A Beautiful Hawaiian Monk Seal at Keauhou

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A Beautiful Hawaiian Monk Seal at Keauhou

Posted by: Kim Steutermann Rogers
Destination: Hawaii Island
Sep 26, 2012

There’s a big, fat Hawaiian monk seal asleep in the tide pools outside Keauhou Beach Resort right now. I spotted her when I checked into my room and—like I always do first-thing—yanked open the curtains to check out the view. The female seal sleeps on a rock a few hundred feet away from a huge heiau, making me think how Hawaiian monk seals bridge time.

Known as living fossils, according to science, the first Hawaiian monk seals slipped through the watery gap between North and South America some 11 to 13 million years ago. That means this girl’s forebears were around when the first Polynesians ventured to Hawaii. And, yet, monk seals do not populate Hawaiian cultural stories. They aren’t popular stars in mele, oli and hula. They are not common aumakua, ancestral gods. In my mind, there’s a very good reason for the scant evidence of Hawaiian monk seals in Hawaii’s culture. It’s the same reason why Hawaii’s oral storytelling tradition recounts few (any?) tales of two endemic ducks--a goose-like one and a kiwi-like one. And that is, these animals made for easy pickings. Neither duck could fly and one was near, if not, blind, while the monk seal isn’t exactly the Usain Bolt of marine mammals. It makes sense that these would be the animals first to be extirpated upon human arrival—for food, feathers, fur or other.

Honestly, a Hawaiian monk seal was the last thing I expected to see—and, hence, write about—during my visit to Big Island, and the irony is I almost postponed my trip to Big Island by two days because of a couple monk seals on Kauai that scientists hoped to outfit with critter cams—that is, specially designed and engineered video cameras. It’s hoped the footage from these cameras will give scientists clues as to why Hawaiian monk seals in the main Hawaiian Islands are surviving better than the seals in the Northwestern Hawaiian Islands.

Turtles, yes. I expected to see those in the tide pools around Keauhou Beach Resort. But not a beautiful, female monk seal stretched out on a swath of pahoehoe lava rock.

I think I noticed the pahoehoe lava, because I’m reading Isabella Bird’s 1873 Six Months in the Sandwich Islands. In it, she writes about the two kinds of lava in Hawaii:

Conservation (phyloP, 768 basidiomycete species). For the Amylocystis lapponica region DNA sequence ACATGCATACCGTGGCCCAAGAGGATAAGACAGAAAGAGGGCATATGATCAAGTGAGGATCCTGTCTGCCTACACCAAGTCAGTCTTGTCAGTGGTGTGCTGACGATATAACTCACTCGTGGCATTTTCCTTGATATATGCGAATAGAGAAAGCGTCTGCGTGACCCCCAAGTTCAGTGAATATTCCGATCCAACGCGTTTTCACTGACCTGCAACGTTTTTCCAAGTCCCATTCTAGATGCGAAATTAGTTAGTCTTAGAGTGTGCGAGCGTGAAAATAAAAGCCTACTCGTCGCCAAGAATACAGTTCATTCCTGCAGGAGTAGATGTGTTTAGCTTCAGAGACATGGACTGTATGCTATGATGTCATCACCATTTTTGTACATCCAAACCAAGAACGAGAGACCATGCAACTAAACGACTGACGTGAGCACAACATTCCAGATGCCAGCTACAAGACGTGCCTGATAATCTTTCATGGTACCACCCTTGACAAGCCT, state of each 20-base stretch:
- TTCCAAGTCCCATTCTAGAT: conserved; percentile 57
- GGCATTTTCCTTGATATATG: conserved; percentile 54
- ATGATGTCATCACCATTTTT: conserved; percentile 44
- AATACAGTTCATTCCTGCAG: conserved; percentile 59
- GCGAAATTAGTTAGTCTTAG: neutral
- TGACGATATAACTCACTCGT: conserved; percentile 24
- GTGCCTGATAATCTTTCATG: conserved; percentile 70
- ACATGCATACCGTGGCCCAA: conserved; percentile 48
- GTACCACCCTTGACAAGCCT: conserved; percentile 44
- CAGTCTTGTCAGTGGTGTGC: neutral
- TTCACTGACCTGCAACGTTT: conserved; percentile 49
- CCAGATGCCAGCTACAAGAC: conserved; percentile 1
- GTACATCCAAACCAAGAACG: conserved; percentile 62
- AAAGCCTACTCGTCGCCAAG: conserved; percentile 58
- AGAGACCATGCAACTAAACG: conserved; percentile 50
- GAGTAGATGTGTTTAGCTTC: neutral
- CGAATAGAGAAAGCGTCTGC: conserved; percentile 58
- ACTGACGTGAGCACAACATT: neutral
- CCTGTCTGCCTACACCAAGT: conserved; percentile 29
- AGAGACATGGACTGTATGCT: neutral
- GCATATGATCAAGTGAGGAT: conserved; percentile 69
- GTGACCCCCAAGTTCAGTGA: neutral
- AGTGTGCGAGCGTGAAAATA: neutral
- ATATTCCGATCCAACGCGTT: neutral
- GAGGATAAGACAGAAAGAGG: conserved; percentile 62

From this grove we travelled as before in single file over an immense expanse of lava of the kind called pahoehoe, or satin rock, to distinguish it from the a-a, or jagged, rugged, impassable rock. …It [pahoehoe] lies in hummocks, in coils, in rippled waves, in rivers, in huge convolutions, in pools smooth and still, and in caverns which are really bubbles. Hundreds of square miles of the island are made up of this and nothing more. A very frequent aspect of pahoehoe is the likeness on a magnificent scale of a thick coat of cream drawn in wrinkling folds to the side of a milk-pan. This lava is all grey, and the greater part of its surface is slightly roughened. Wherever this is not the case the horses slip upon it as upon ice.

Another observation I made while reading is Bird’s frequent mention of ‘ulu. Or breadfruit.

I am here to attend a festival devoted to breadfruit. When I told a visitor at the airport why I was heading to Big Island, she responded, “Breadfruit? There’s a festival for breadfruit?”

Indeed, Hawaii is like that. Any reason for a festival. Taro. Maui onion. Coconut. Coffee. Spam. And breadfruit. Once there were giant groves of farmed breadfruit trees that crossed political boundaries and family lands. Today, what few breadfruit trees grow in Hawaii are, strangely, hard to find. Friday night, I will attend a seminar by environmental resource specialist Noa Kekuewa Lincoln who will speak on the past, present, and future of breadfruit.

Isabella Bird encountered breadfruit trees, pahoehoe lava and a long list of native plants that she could name by their Hawaiian and Latin names. That makes me wonder if she ever encountered a Hawaiian monk seal during her six-month visit. Sure, it would have been a rare sighting, but it would show they were around then. Some people claim Hawaiian monk seals were transplants by the government in modern times. I may not be able to help Hawaiian monk seals on Kauai right now, but maybe I can help them in another way. By reading. Oh, what a sweet excuse.

Responses:

Susan | Sep 27, 2012 08:49 AM

A visit to Laurel Brier's garden yesterday included one of the most prolific ulu trees I've heard of. Hers has been giving fruit continuously since last January. Right now I would guess the tree has about 100 ulu, in various sizes and stages of development, along with new blossoms, indicating it is not about to stop producing. Apparently, both taro and breadfruit were carried here by the early Polynesians but they had to rely on taro as their year 'round staple since the breadfruit output was limited to a shorter "season." Trees in places like Tonga and Fiji, closer to the Equator, will produce year around and is the chosen staple. Apparently Laurel's tree didn't get the memo and just keeps going to town. Laurel wonders if it's climate change. Luckily ulu is very versatile and freezes well. We were served some very tasty Ulu Fries with dinner, cooked in a fragrant, cold-pressed coconut oil. What a treat!

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